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Chronicles the evolution of leisure travel from the Grand Tour of Europe, an essential part of the education of sons from wealthy families, to the beginnings of mass tourism as travel became more accessible for the middle classes
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The grand and fashionable European tours of the 18th century have undergone a dramatic change over the past century, becoming open and accessible to every youth with a backpack and a good stomach. This history is well done--it includes intelligent analysis and the experiences of James Boswell, Mark Twain, Charles Dickens, and Emily Post. But not everything's changed. Even back in 1780 folks were complaining that their treasured havens were overrun with "tourists."From Kirkus Reviews:
From the picturesque to the package tour, Withey (Voyages of Discovery: Captain Cook and the Exploration of the Pacific, 1987) chronicles the birth and growth of modern world tourism. In its arduous beginnings as an educational experience for the intrepid but affluent Englishman, the Grand Tour, typically comprising Paris, perhaps a hasty stopover in Geneva, and then the major cities of Italy, was the archetype of later travel, but one requiring a vast outlay of resources. Interrupted by the Napoleonic wars, during which English travelers turned to such regional fare as the Scottish Highlands, the Grand Tour was reinvigorated in the early 19th century with the building of new roads on the Continent, the rise of steamships and trains, and the increasing wealth of the English middle classes. In this farflung account, however, no one innovation or individual stands out more than Thomas Cook, an idealistic temperance leader whose vision of providing reliable, affordable travel to the middle class led to the rise of the package tour in the 1840s. Beyond their obvious appeal, the tours also served as safe and respectable methods for unescorted women to see foreign countries, and their success enabled Cook to expand westward to America and eastward to Japan. Withey also focuses on one other significant innovation, the modern guidebook, the first of which was published by John Murray in 1836. Like Cook's tours, the genre has had a lasting effect, teaching us what to look for when we are abroad. Withey spices her account with lively observations from literary travelers (including Samuel Johnson dismissing Highlanders as barbarians and James Fenimore Cooper arguing for travel by horse and carriage over railroads). She ends her narrative on the eve of WW I, when travel by automobile was becoming possible, and when air travel loomed distantly on the horizon. This is a consistently informative and surprisingly entertaining history, delivering far more than its modest title promises. (36 b&w photos, not seen) -- Copyright ©1996, Kirkus Associates, LP. All rights reserved.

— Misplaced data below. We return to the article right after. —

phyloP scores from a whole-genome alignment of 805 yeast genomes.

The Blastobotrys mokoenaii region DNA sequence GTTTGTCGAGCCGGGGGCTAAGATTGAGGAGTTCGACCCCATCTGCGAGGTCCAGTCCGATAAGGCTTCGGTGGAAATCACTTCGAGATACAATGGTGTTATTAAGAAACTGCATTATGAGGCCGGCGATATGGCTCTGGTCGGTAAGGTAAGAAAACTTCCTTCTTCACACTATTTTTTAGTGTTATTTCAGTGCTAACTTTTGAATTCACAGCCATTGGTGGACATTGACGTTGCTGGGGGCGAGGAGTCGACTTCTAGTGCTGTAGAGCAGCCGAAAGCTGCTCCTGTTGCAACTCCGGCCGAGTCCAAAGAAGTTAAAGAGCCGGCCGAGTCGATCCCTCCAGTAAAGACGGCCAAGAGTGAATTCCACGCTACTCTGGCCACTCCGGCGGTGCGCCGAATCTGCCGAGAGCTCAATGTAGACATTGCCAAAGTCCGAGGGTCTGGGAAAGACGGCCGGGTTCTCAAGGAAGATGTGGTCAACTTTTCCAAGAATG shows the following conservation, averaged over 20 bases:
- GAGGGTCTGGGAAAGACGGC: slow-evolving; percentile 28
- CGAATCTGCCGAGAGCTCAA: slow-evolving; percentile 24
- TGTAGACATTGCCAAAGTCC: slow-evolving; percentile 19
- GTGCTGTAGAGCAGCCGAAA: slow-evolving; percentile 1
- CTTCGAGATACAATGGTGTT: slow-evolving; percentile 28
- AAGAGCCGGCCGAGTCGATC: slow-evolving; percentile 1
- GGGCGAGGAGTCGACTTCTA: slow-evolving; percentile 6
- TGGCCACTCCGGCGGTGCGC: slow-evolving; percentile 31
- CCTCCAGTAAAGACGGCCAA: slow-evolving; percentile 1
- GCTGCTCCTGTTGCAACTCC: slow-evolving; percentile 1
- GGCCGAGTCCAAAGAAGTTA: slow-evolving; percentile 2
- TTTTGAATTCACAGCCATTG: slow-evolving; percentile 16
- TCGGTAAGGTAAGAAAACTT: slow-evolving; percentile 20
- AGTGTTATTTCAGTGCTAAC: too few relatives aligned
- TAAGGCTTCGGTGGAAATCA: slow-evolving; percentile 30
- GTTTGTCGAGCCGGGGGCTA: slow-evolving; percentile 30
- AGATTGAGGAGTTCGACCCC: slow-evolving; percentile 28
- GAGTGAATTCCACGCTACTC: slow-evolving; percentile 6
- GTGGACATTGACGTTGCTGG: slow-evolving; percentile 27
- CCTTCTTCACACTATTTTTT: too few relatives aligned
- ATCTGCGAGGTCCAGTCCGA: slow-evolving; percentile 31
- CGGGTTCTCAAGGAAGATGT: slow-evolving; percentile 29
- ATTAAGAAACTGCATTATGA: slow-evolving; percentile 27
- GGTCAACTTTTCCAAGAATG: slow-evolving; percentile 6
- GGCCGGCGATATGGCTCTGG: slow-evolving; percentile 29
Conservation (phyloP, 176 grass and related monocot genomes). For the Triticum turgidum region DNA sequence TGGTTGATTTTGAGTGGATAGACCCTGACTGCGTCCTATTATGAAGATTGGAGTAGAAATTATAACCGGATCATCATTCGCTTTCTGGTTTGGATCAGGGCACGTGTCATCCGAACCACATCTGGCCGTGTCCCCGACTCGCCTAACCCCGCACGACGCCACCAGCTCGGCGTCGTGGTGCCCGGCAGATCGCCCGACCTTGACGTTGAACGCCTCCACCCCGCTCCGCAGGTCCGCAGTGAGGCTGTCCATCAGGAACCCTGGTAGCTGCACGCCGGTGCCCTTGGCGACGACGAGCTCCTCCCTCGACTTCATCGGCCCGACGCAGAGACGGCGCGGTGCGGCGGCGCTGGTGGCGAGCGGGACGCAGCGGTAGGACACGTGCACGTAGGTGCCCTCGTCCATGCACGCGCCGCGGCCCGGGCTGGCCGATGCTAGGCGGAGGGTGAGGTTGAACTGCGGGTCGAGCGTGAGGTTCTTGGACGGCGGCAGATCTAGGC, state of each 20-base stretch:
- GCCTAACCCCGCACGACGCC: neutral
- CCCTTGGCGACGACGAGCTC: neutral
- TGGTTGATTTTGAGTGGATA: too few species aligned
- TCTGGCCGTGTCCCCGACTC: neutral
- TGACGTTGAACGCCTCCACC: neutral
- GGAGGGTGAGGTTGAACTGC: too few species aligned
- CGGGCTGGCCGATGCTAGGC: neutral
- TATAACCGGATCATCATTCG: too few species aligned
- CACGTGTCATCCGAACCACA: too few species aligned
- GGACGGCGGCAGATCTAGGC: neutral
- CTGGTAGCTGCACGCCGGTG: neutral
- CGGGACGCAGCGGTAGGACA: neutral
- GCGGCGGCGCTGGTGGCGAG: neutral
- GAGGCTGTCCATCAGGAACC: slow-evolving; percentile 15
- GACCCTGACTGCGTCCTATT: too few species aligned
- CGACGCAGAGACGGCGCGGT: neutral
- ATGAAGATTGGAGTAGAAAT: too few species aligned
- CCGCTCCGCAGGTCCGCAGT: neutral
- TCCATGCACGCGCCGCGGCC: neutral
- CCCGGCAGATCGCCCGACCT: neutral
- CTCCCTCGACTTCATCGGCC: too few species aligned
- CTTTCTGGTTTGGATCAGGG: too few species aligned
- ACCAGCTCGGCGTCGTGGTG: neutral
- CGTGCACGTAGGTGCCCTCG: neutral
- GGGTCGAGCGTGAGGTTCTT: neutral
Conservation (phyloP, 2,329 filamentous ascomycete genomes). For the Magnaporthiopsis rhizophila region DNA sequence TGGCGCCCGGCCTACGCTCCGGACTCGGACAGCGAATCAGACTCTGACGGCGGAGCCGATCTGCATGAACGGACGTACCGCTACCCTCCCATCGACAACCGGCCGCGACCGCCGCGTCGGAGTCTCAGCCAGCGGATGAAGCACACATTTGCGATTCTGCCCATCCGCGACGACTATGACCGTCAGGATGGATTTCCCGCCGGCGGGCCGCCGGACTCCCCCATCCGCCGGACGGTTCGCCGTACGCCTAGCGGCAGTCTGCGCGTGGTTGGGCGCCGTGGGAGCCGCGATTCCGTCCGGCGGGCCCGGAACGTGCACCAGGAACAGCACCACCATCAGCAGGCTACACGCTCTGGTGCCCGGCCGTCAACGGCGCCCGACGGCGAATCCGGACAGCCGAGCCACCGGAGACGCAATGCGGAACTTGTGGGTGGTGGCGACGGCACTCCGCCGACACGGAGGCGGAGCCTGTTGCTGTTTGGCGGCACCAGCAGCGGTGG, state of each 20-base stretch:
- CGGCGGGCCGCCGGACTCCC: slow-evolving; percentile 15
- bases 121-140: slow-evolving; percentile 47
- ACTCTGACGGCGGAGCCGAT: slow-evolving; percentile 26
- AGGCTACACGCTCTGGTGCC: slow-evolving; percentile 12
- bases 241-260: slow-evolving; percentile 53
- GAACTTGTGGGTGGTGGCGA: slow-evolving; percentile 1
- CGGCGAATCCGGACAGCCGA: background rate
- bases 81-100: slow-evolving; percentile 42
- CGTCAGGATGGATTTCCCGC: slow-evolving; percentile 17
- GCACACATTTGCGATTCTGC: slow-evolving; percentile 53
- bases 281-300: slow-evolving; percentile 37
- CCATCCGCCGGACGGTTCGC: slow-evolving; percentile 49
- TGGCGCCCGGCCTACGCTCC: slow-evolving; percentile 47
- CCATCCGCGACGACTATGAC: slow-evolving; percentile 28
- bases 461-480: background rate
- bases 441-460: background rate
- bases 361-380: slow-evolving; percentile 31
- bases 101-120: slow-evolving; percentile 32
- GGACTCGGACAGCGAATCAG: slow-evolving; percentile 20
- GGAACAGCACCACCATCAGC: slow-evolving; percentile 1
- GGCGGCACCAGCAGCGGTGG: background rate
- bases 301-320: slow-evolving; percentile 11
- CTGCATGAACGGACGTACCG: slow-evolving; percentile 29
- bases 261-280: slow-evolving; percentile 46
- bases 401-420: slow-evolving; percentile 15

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Book Description William Morrow & Co. Condition: New. Hardcover. Worldwide shipping. FREE fast shipping inside USA (express 2-3 day delivery also available). Tracking service included. Ships from United States of America. Seller Inventory # 0688088007
Book Description William Morrow & Co, 1997. Hardcover. Condition: New. Seller Inventory # DADAX0688088007
Book Description William Morrow & Co, 1997. Hardcover. Condition: New. Never used!. Seller Inventory # P110688088007
Book Description William Morrow, 1997. Hardcover. Condition: Brand New. 401 pages. 9.75x6.75x1.25 inches. In Stock. Seller Inventory # zk0688088007